How to Help your Child with ADHD Without Medicine
What ADHD Really Is
ADHD is Attention Deficit Disorder. About 6-7% of children are affected by this disorder and the majority are boys. It has about a 30-50% chance of lasting into adulthood. It is a neuorodevelopmental disorder. The cause is unknown. The only thing that is understood is the treatment. It takes changes in lifestyle, counseling, and medications. I am not a fan of medications available from doctors due to side affects. The signs of ADHD can be misinterpreted as a child being disobedient, energetic, lazy, etc. The symptoms include hyperactivity, talking excessively, restlessness, fidgeting, being easily distracted, not listening, etc. People who suffer from this disorder do have a challenge handling anger and social situations. Poor motor skills often happen and poor social skills also are a huge challenge with those suffering from this disease.
My Son Has ADHD
When my son was born I knew he was different. It was a gut feeling. Call it mother's intuition. He would cry and cry and not want to be left alone, put down, and he was really picky about his pacifier (he had to have the one they give you at the hospital). His father would tell me that our son was a normal baby, but I knew something was off. As time went on, it became more apparent. When was around 2 years old he started getting frustrated and mad at things that other kids wouldn't get upset about. He started to like Spiderman around this time. About 2 years later, when was 4, he could only pay attention to things pertaining to his superhero and would play alone when he was around other kids. He barely had self control. He had to run and get into whatever he could. He would have melt downs and act like he was 2 again. I was barely getting sleep because he hated to sleep. The only way I could get him to sleep was if he was in my bed. As soon as he awoke he would talk and talk. That was when I finally called Children's Resource Center. They set up an evaluation and assigned us a behavior therapist. I was feeling pretty thrilled to finally have some help.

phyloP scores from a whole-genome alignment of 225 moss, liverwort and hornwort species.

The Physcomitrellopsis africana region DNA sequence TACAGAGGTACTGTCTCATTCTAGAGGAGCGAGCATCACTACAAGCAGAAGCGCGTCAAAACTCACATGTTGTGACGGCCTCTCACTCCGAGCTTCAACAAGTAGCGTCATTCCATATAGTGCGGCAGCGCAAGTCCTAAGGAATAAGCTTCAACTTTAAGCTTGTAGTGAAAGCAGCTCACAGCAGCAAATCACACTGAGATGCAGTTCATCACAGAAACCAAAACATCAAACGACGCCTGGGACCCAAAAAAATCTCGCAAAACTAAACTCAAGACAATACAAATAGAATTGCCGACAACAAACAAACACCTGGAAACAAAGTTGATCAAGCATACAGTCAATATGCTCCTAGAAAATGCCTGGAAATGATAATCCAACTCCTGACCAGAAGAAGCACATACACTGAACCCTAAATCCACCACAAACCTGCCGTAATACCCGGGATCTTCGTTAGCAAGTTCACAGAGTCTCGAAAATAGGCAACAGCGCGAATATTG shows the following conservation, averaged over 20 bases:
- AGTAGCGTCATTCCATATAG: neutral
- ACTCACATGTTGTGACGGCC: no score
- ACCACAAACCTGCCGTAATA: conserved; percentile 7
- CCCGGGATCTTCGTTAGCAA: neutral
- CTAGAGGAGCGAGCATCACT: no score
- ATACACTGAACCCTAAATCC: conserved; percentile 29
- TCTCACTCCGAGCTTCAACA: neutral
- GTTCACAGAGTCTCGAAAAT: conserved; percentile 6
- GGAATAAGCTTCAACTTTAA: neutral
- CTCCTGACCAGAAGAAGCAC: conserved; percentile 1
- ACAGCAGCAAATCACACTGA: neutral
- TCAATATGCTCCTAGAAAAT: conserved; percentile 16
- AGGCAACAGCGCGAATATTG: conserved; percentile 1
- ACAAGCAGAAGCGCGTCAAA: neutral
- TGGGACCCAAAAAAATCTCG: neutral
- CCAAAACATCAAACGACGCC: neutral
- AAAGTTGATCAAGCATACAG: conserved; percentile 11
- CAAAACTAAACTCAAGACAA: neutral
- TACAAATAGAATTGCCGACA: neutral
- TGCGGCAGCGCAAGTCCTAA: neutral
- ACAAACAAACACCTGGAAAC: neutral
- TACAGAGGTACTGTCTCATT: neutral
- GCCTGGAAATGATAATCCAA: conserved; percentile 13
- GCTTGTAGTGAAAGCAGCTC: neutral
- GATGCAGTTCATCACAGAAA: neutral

Now he is 7 and he is in counseling and still seeing the same behavior therapist. We do give our son Chamomile if he cannot sleep and to help him calm down a bit. He is extremely smart when it comes to Math and Reading. He loves to watch and play video games. He will sit still and do those activities.
He has a hard time dealing with his anger and he will still throw fits like he is 2 years old. He is still restless and has anxiety. He bites his nails and fidgets. He gets scared easily and is violent at times. He doesn't have very many friends and still prefers to play alone. He often sits off by himself in school. He was in speech therapy for a while. His therapist suggested ADHD day camp for him this summer. My son is getting better day by day and we have high hopes that one day he will function normally one day.
Is ADHD Hereditary and What are the Natural Treatments?